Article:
Efforts to establish English as the official language in Monterey Park and Alhambra suffered two major setbacks this week, but the proposals may have served to open what some consider a badly needed dialogue on human relations.
The Alhambra City Council rejected an English-language resolution, but the leader of the city's English-language movement said he will work to resolve differences with the Asian business community through direct talks.
And Monterey Park Mayor Rudy Peralta said that although he hopes the English-language issue will be kept off the city ballot, the city must address the human relations concerns that have been raised.
Meanwhile, Edward Howden, mediator with the U. S. Justice Department's Community Relations Service in San Francisco, said his office has been following developments in Alhambra and Monterey Park because of potential tensions from the influx of Asian immigrants. The Asian population is estimated at 40% in Monterey Park and 25% in Alhambra.
Howden said he has talked to leaders of the English-language movement and to city officials in Monterey Park. "We're exploring whether (the problem) could lend itself to mediation," he said, noting that his office's sole function is to help communities resolve problems involving minorities.
In both Monterey Park and Alhambra, residents have been unsuccessful in seeking declarations that English is the official language. Proponents have argued that the declarations, though only symbolic, might prompt government agencies to use only English in such matters as voting materials and driver's license tests and would encourage immigrants to learn and use English, thereby improving communication between racial and ethnic groups. Opponents assert that an English-language declaration would insult immigrants, infringe on free speech and encourage racism.
In Alhambra, the City Council refused Monday to make English the official language after Mayor Michael Blanco said the resolution offered by All We Can Afford, a loosely knit citizens group of about 75 members, might "be misunderstood and tend to divide us rather than unite us."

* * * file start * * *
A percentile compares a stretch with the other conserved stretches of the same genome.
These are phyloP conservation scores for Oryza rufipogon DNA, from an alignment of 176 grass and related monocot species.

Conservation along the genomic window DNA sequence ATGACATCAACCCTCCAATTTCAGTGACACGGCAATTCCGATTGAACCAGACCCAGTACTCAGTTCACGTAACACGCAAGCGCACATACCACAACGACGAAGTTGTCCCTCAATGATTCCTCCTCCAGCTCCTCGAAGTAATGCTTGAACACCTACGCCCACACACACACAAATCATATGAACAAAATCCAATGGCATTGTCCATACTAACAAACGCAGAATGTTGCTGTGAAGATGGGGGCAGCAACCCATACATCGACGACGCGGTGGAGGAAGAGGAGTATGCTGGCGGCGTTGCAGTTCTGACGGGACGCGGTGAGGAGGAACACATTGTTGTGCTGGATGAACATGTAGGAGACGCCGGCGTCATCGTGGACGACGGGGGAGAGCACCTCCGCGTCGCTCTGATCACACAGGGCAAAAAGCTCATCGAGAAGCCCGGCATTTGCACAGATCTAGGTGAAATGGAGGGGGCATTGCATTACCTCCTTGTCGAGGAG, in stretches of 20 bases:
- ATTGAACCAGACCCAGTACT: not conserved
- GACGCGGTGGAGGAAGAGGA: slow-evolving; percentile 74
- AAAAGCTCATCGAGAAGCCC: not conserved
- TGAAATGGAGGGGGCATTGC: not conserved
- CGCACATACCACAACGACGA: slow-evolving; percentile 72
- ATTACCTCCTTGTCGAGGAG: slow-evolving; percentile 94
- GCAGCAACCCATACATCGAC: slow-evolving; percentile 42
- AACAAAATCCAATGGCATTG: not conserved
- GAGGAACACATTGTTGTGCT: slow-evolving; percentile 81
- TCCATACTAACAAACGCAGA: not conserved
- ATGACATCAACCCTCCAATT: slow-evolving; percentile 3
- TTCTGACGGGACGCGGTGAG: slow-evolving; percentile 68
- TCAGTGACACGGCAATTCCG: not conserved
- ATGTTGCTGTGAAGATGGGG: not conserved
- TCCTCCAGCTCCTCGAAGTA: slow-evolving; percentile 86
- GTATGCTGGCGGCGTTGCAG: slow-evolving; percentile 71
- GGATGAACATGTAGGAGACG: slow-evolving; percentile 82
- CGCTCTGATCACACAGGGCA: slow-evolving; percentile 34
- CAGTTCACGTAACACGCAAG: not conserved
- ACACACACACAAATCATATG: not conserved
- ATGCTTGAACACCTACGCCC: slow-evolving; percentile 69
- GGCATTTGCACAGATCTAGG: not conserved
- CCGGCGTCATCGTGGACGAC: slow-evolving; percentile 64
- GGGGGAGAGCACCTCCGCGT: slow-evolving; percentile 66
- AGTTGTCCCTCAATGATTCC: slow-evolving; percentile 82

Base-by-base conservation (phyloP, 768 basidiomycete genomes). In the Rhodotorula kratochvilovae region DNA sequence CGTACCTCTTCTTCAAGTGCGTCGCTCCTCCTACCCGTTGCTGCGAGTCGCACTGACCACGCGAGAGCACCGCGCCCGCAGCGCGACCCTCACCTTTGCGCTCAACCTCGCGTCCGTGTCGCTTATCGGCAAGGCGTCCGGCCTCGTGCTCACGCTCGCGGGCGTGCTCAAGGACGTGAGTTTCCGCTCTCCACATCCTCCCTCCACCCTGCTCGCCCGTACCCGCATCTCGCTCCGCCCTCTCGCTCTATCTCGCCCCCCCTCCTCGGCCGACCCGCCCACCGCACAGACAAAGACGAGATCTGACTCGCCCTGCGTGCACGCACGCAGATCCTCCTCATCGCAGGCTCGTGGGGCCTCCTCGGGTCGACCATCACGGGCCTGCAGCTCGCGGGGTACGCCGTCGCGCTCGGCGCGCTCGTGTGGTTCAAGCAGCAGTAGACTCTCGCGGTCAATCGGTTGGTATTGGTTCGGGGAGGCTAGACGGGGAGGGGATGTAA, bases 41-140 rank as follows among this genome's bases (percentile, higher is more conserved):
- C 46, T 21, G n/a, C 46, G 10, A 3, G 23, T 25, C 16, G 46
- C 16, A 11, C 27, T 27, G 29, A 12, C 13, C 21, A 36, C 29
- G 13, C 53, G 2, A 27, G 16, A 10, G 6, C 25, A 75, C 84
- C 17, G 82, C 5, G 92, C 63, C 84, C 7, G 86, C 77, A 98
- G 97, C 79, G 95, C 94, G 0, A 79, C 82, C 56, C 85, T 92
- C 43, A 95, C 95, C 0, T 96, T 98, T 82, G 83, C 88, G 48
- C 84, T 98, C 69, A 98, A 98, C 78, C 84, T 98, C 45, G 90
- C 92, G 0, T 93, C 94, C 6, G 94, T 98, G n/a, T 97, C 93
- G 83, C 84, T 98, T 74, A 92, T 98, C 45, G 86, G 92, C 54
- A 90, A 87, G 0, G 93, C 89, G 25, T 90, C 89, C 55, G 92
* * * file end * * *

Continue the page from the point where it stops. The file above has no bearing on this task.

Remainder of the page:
At a stormy, standing-room-only meeting, the resolution was debated, with proponents saying it was time to tell immigrants to start using English and opponents charging racism.
Mark Lockman, leader of All We Can Afford, said his group is considering an initiative to put the issue before Alhambra voters.
Despite the council's refusal to adopt the resolution, he said, public debate on the issue accomplished a great deal.
"The meeting opened a dialogue where before things were only whispered about," Lockman said. "A message was sent."
Asian business owners now know that their non-English signs make longtime residents feel unwelcome in their own city, he said. Lockman said he and Alhambra attorney Yee-Jen Shuai plan to meet with Asian business owners to discuss signs.
"We are not going to try to dictate to them, just try to explain why their signs alienate people," Lockman said.
Shuai, who came to the United States from Taiwan nine years ago, said he disagrees with Lockman on the English-language resolution because he thinks its underlying message to immigrants is, "If you do not speak English, you are not one of us." But, he said, he agreed to accompany Lockman in calling on Asian business owners because the owners need to understand the sign problem.
Meanwhile, in Monterey Park, where city officials have refused to put an English-language initiative on the April election ballot, city councilmen said they still are trying to understand why more than 3,300 people signed the initiative petition.
"Maybe it's bilingual backlash," said Mayor Peralta, adding that the problem began with complaints about business signs in Chinese and now involves the whole relationship between immigrants and other residents. A large influx of immigrants inevitably poses difficulties, he said, "whether it's Cubans in Miami, Vietnamese in Orange County or Chinese in Monterey Park."
Peralta said the human relations issue will head the agenda when the council meets for an informal workshop session at 5 p.m. Tuesday at the Best Western Park hotel.
Peralta said he has no simple solution but "I suppose our course will be to bring people together."
Frank Arcuri, a photographer who has been one of the principal promoters of the English-language initiative in Monterey Park, said he would welcome a human relations discussion, but not at the price of dropping the English-language initiative. "That's not negotiable," he said.